The opinion of the court was delivered by: GOURLEY
This is a negligence action in which plaintiff seeks to recover damages for injuries resulting from an accident occurring in the course of his employment. Defendants are Industrial Chemical Company, alleged to be plaintiff's immediate employer, Allied Chemical Corporation, alleged to be a parent of the former Corporation and an employer of plaintiff by virtue of the parent-subsidiary relationship, and Aloyco, Inc., alleged to be the manufacturer of a certain valve installed in the plant where plaintiff was employed. The Complaint invokes the diversity jurisdiction of the Court.
Defendants Industrial Chemical Company and Allied Chemical Corporation have filed a Motion to Dismiss, wherein it is asserted that the Workmen's Compensation Act of the Commonwealth of Pennsylvania bars the instant common law action against them. Plaintiff alleges that, at all relevant times, he was an employee of both defendants. He does not contend that either are not employers within the meaning of the Workmen's Compensation Act. Accordingly, for purposes of the instant Motion, the aforementioned defendants together will be referred to as plaintiff's employers.
At oral argument upon the Motion, counsel for the respective parties agreed to file a written Stipulation as to certain facts not appearing in the Complaint but upon which there is no disagreement. The Stipulation has been filed. The Court relies in this determination upon both the Stipulation and the Complaint filed herein, and, accordingly, the Motion will be treated as one for summary judgment under Rule 56 of the Federal Rules of Civil Procedure, as is required by Rule 12(b). Upon review of the Complaint, Stipulation, agreements of counsel and the law applicable herein, the Court is of the opinion that the Motion must be granted.
The facts are these. On August 9, 1968, plaintiff suffered an accident while in the course of his employment at defendant-employers' plant. He sustained substantial injuries which allegedly included, inter alia, contusions and abrasions over his entire body, an injury to the spine, and extensive scars and disfigurement of his arms, back, abdomen, hip, leg and foot. As a result of these injuries, plaintiff was hospitalized and rendered totally disabled for an undesignated length of time. He has now returned to work.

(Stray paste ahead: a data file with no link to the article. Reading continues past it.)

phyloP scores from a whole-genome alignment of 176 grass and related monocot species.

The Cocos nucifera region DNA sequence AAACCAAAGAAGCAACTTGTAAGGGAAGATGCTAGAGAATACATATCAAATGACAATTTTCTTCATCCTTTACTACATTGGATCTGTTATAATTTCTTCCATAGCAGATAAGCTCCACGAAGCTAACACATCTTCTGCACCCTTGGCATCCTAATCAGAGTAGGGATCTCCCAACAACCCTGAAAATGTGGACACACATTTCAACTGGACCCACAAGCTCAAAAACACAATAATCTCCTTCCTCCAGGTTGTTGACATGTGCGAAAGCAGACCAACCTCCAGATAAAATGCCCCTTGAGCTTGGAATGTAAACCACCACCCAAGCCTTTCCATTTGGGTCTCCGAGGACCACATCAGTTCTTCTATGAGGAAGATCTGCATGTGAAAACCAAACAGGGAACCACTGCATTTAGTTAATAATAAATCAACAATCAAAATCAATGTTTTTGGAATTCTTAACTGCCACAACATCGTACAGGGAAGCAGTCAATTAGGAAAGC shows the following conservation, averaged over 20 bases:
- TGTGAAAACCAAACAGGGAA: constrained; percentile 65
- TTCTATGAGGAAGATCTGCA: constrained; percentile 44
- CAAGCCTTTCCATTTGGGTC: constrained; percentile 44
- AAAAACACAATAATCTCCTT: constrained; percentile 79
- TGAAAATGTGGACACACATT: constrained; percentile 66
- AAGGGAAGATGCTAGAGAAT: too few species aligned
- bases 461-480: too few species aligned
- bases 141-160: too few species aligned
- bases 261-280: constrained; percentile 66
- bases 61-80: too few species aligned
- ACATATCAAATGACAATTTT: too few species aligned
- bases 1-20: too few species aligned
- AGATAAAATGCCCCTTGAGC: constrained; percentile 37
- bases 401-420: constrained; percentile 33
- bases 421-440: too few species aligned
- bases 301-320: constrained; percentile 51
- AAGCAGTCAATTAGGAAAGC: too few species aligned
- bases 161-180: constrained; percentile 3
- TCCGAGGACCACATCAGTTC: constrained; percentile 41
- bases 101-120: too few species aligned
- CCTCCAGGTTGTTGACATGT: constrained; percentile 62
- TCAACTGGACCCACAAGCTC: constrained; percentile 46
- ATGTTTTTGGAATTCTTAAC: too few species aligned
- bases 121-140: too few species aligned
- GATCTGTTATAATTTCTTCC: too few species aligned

At some time subsequent to his injury, plaintiff entered into an agreement with The Travelers Insurance Company, defendant-employers' workmen's compensation insurance carrier, pursuant to which the insurer paid various hospital and medical expenses incident to the care and treatment of plaintiff's injuries and also disability benefits for the period of plaintiff's temporary total disability. In addition to the benefits which heretofore have been paid by the insurer, plaintiff has sought compensation for the disfiguring scars on his body. After a hearing, Pennsylvania Workmen's Compensation Referee Albert S. Diaz disallowed the claim for additional benefits. Plaintiff's appeal to the Pennsylvania Workmen's Compensation Board from the decision of the Referee is currently pending. Plaintiff also has instituted the instant action.
There is no question that plaintiff has accepted the provisions of the Pennsylvania Workmen's Compensation Act, June 2, 1915, P.L. 736, as amended, 77 P.S. § 1 et seq. Section 302(a) of the Act, 77 P.S. § 461, provides that "In every contract of hiring * * * expressed or implied * * * it shall be conclusively presumed that the parties have accepted the provisions" of the Act unless written notice is given to the contrary. Plaintiff has not given such notice. Moreover, he has indicated his acceptance of the Act by accepting compensation under it for the accident in question.
The Act provides that the remedies under it are exclusive of all common law actions. Hyzy v. Pittsburgh Coal Co., 384 Pa. 316, 121 A. 2d 85 (1956). Section 303 of the Act, 77 P.S. § 481, provides that acceptance of the Act "shall operate as a surrender by the parties thereto of their rights to any form or amount of compensation or damages for any injury or death occurring in the course of the employment, or to any method of determination thereof, other than as provided in article three of this act." In accepting the Act, an employee gains a right which he did not have at common law but surrenders another. He acquires a right to compensation for an occupational injury regardless of whether the injury is caused by his employer's negligence, but, in return, he yields his right to sue his employer in a common law action for negligence.